The Fourth Department, reversing defendant's conviction, determined that allowing the alleged victim's testimony from the first trial to be read into evidence in the second trial violated the defendant's right to confrontation. After the first trial, the victim recanted and told defense counsel and the prosecutor someone else committed the offense. At defendant's second trial, the victim refused to testify, exercising her 5th amendment right to remain silent. Because the victim could not be asked about her recantation, and therefore no foundation for the recantation evidence could be laid, the victim's testimony from the first trial was deemed admissible. However, under the facts, the victim's assertion of her 5th amendment rights required the trial judge to explore whether her testimony in the first trial should be struck because her testimony was central to the prosecution's case. In addition, the Fourth Department determined the trial judge acted vindictively when a greater sentence was imposed after the second trial:

 

... [The defendant's] Sixth Amendment right to confrontation was violated when the victim exercised her Fifth Amendment right to remain silent and refused to answer defense counsel's questions regarding the recantation of her testimony because the court failed in its duty "[to] explore whether [she] ha[d] essentially refused to testify on questions of matters so closely related to the commission of the crime[s] that [some or all of her] testimony . . . [from the first trial] should be stricken" ... . We note, too, that the victim's testimony is central to the People's case ... and, given that we have previously determined that the evidence against defendant is "less than overwhelming" ... , we cannot conclude that the court's error is harmless ... .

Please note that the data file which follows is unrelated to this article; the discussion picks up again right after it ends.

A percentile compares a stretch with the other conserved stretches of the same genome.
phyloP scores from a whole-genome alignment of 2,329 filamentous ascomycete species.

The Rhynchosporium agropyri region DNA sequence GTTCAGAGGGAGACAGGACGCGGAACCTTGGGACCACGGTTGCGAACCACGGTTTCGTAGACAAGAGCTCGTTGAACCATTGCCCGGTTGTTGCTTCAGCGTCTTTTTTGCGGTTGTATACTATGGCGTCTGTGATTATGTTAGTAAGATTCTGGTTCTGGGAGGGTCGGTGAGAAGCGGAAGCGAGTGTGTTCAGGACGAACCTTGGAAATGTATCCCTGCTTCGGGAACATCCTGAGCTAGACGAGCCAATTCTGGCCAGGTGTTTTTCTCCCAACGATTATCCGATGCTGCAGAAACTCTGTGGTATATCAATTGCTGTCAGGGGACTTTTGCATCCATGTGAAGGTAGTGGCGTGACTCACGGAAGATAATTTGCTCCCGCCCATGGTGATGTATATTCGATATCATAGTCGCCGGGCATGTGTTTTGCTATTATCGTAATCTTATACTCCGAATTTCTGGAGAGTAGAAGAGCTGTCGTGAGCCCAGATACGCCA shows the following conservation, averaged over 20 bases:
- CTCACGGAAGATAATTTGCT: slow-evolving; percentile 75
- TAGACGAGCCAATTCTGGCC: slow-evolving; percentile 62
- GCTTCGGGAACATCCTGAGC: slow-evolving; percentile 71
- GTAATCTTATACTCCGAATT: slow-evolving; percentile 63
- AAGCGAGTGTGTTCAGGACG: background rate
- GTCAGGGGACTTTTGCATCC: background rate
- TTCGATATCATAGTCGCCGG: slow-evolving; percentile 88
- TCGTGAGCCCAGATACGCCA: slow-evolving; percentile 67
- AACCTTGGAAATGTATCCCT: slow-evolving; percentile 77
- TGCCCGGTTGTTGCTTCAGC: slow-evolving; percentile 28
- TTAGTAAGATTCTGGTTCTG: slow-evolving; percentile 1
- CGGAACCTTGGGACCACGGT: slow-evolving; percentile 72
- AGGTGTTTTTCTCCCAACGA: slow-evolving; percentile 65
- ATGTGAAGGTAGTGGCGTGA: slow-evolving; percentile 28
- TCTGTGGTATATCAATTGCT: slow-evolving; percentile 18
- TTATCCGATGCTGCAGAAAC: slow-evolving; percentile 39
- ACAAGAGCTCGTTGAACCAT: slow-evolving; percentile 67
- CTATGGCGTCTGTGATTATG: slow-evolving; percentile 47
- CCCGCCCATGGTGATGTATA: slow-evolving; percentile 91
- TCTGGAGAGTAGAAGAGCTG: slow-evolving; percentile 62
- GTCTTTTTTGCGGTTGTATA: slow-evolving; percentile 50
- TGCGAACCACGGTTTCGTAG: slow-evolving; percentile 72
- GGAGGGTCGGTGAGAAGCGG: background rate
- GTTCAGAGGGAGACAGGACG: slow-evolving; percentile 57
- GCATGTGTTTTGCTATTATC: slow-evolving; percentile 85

We therefore reverse the judgment and grant a new trial on counts one, two and four of the indictment. In the interest of judicial economy, we exercise our power to review as a matter of discretion in the interest of justice defendant's contention that the court failed to rebut the presumption of vindictiveness when it imposed a greater sentence than was imposed following the first trial ... . The People correctly concede that the court failed to identify " conduct on the part of the defendant occurring after the time of the original sentencing proceeding' " to justify an increased sentence ... , and thus we conclude that the court erred in increasing the sentence after the retrial ... . People v Hicks, 2016 NY Slip Op 06334, 4th Dept 9-30-16

 

 

 

 

 

DEFAMATION (SERIOUS-CRIME DEFAMATION PER SE CAUSE OF ACTION SHOULD HAVE BEEN DISMISSED)

 

DEFAMATION.

 

SERIOUS-CRIME DEFAMATION CAUSE OF ACTION SHOULD HAVE BEEN DISMISSED.

 

The Fourth Department determined the "serious crime" defamation per se cause of action should have been dismissed. The defamation action stemmed from a letter written to a federal judge by the defendant, in connection with plaintiff-corporation's pleading guilty to a violation of the Clean Water Act:

 

Supreme Court erred in denying that part of her pre-answer motion to dismiss the complaint pursuant to CPLR 3211 (a) (7) insofar as the complaint alleged that defendant committed defamation per se by "charging plaintiff[s] with a serious crime" ... . We conclude that certain statements in the letter alleging criminal conduct on the part of plaintiffs do not constitute defamation per se because "reference to extrinsic facts is necessary to give them a defamatory import" ... , and that other statements, e.g., accusing plaintiffs of terrorism, do not constitute defamation per se because they are "likely to be perceived as rhetorical hyperbole [or] a vigorous epithet' " ... . Crane-Hogan Structural Sys., Inc. v Belding, 2016 NY Slip Op 06376, 4th Dept 9-30-16